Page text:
One teacher commented: "The students realized that police officers are human and trying to do their job well. They became more relaxed with the officer who visited the class and were very comfortable chatting with him in person and online."The junior high school teachers presented the curriculum in Health, Family Studies, French Immersion and English classes, while in the high schools it was taught in Career and Life Management classes. The school liaison police officers came into the classroom once a month to talk to students about bullying, dealing with anger and negotiation strategies. Outside the classroom, the teacher, liaison officer and students discussed the material that had been presented via their own private Internet discussion group. Two student support workers one at each of the Halifax high schools participated fully in the pilot project by playing the role of teacher assistant.
The most challenging aspect of this initiative was the Internet component. The project partners set up a website dedicated to the Online Healthy Relationships Project. Men For Change developed the content while Sealevel Communications created the website. EDnet of the Nova Scotia Department of Education and Culture facilitated the programming required to set up the password-protected discussion groups.
Students, teachers and officers can enter their password-protected virtual classroom directly from the website's homepage. They select an activity that was presented in class and then browse a list of discussion-starter questions. When they want to share something with their classmates, they enter the discussion forum and post messages. All of the messages are vetted by a moderator (to screen out foul language and insults) and posted to the live message board where they are archived for their classmates to see.
The pilot program showed that, in future, the online component of the project will require additional support with regard to training and access to computers. However, teachers and officers who were in classrooms which enjoyed lively online discussions felt the additional communication enriched the students' learning. One Grade 7 teacher commented: "The quality of their online comments was amazing. They profited from having the chance to reflect upon the material presented in class and they seemed to like to 'talk' to me online. They nearly buried myself and our officer in e-mail!"
Breaking down the hostility and mistrust between adolescents and police officers is a daunting task, but there are indications that the pilot project was a step in the right direction. To our knowledge, this was the first time that school liaison police officers were involved in the classroom delivery of the Healthy Relationships curriculum. We were pleased to hear positive reports from both teachers and officers. Liaison officers who are in the schools on a full-time basis tended to have a rapport with the students already, but even they indicated that the online communication (particularly through personal e-mails) enhanced their understanding of the students' perspective. The officers who are only occasionally in the schools noticed an improvement in their relations with students over the pilot period.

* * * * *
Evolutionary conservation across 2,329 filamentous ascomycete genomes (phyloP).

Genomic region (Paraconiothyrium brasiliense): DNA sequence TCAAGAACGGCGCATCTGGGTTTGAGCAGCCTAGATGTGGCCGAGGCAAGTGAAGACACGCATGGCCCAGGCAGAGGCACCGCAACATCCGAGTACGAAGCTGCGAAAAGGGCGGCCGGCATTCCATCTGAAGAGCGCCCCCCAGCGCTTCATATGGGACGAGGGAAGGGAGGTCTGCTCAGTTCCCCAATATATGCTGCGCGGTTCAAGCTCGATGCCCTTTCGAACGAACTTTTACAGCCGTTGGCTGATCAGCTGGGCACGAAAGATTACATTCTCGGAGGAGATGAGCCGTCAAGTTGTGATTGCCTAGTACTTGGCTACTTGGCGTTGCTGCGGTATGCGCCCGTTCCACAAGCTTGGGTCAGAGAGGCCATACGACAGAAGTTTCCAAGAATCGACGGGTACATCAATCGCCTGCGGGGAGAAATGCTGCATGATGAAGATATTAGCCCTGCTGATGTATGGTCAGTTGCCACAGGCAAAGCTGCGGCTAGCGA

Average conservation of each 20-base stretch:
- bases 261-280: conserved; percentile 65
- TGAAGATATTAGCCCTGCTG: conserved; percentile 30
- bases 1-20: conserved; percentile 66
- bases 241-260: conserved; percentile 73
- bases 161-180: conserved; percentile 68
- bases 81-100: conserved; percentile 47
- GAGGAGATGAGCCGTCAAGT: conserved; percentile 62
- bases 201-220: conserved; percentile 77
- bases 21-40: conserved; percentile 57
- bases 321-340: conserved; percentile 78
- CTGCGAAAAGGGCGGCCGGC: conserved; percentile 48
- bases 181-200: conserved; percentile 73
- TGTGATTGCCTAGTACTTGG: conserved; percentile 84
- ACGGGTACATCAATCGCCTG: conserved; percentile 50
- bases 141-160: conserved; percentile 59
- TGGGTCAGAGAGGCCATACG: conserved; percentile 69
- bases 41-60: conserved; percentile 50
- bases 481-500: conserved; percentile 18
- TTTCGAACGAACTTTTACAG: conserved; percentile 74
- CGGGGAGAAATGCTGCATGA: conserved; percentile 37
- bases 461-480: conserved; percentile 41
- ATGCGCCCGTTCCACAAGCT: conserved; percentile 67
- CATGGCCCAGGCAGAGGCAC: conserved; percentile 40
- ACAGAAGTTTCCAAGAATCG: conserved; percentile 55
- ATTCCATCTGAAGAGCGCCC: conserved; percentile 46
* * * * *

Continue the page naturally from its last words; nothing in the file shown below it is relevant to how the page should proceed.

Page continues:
A police officer explains: "By the end of December, I knew a lot of the students by their first name. Many approach me when I am on or off duty. The students' exposure to police officers allows them to explore police/student issues and clarify myths."'Healthy Relationships' Struck a Chord
While the pilot project broke new ground with the Internet discussion groups and police involvement, the Healthy Relationships activities built on prior experience. By most accounts, teachers and student support workers felt that the students engaged in the material and benefitted from it. Asked to identify the outstanding competencies her students gained during the three-month program, one teacher pointed to the following lessons learned:
Bill, Andrew, Richard and Jan gave a presentation about the Online Healthy Relationships Project at the Atlantic Crime Prevention Conference in Truro, Nova Scotia in August 1999. Left to right: Sgt. Bill Cowper, Halifax Regional Police; Andrew Safer, Men For Change; Sgt. Richard Gilroy, Halifax Regional Police; Jan Claes, Teacher, Georges P. Vanier Junior High.
The Next Step
The pilot showed us that the Healthy Relationships curriculum content, police involvement and Internet discussion groups together can create a powerful learning opportunity for adolescents. In our proposed three-year project, we will refine these elements by applying what we learned during the pilot phase. We also plan to update the content of the curriculum, create a series of modules for comprehensive online training for teachers and police, strengthen collaborations and conduct remote pilots utilizing the enhanced online content and delivery system. Our ultimate objective is to offer the complete Healthy Relationships violence prevention program to all teachers, youth workers and police officers who have access to the World Wide Web. By keeping the dynamic youth-teacher-officer interactions at the heart of the program, and enhancing their communications and the program's delivery via the Internet, we will strive to make Healthy Relationships available to the maximum number of youth in Canada and abroad.
by Andrew Safer
Andrew Safer is co-developer and author of 'Healthy Relationships: A Violence Prevention Curriculum.'
The Caledon Institute is collaborating with the National Crime Prevention Centre's Community Mobilization Program to create the Crime Prevention series. The goal of this series is to document initiatives that build safe communities. The series seeks to enhance public awareness of and support for community-based partnerships on crime prevention through social development.
Copyright © 1999 by the Caledon Institute of Social Policy.
Social Partnerships Project publications are available from the Caledon Institute at:
1600 Scott Street, Suite 620
Ottawa, Ontario, Canada
Ph: (613) 729-3340 Fx: (613) 729-3896
How to purchase Healthy Relationships Curriculum
You can reach the developers and publishers of Healthy Relationships Curriculum through any of the following means:
Phone: (902) 457-4351
Fax: (902) 457-4597
We look forward to hearing from you.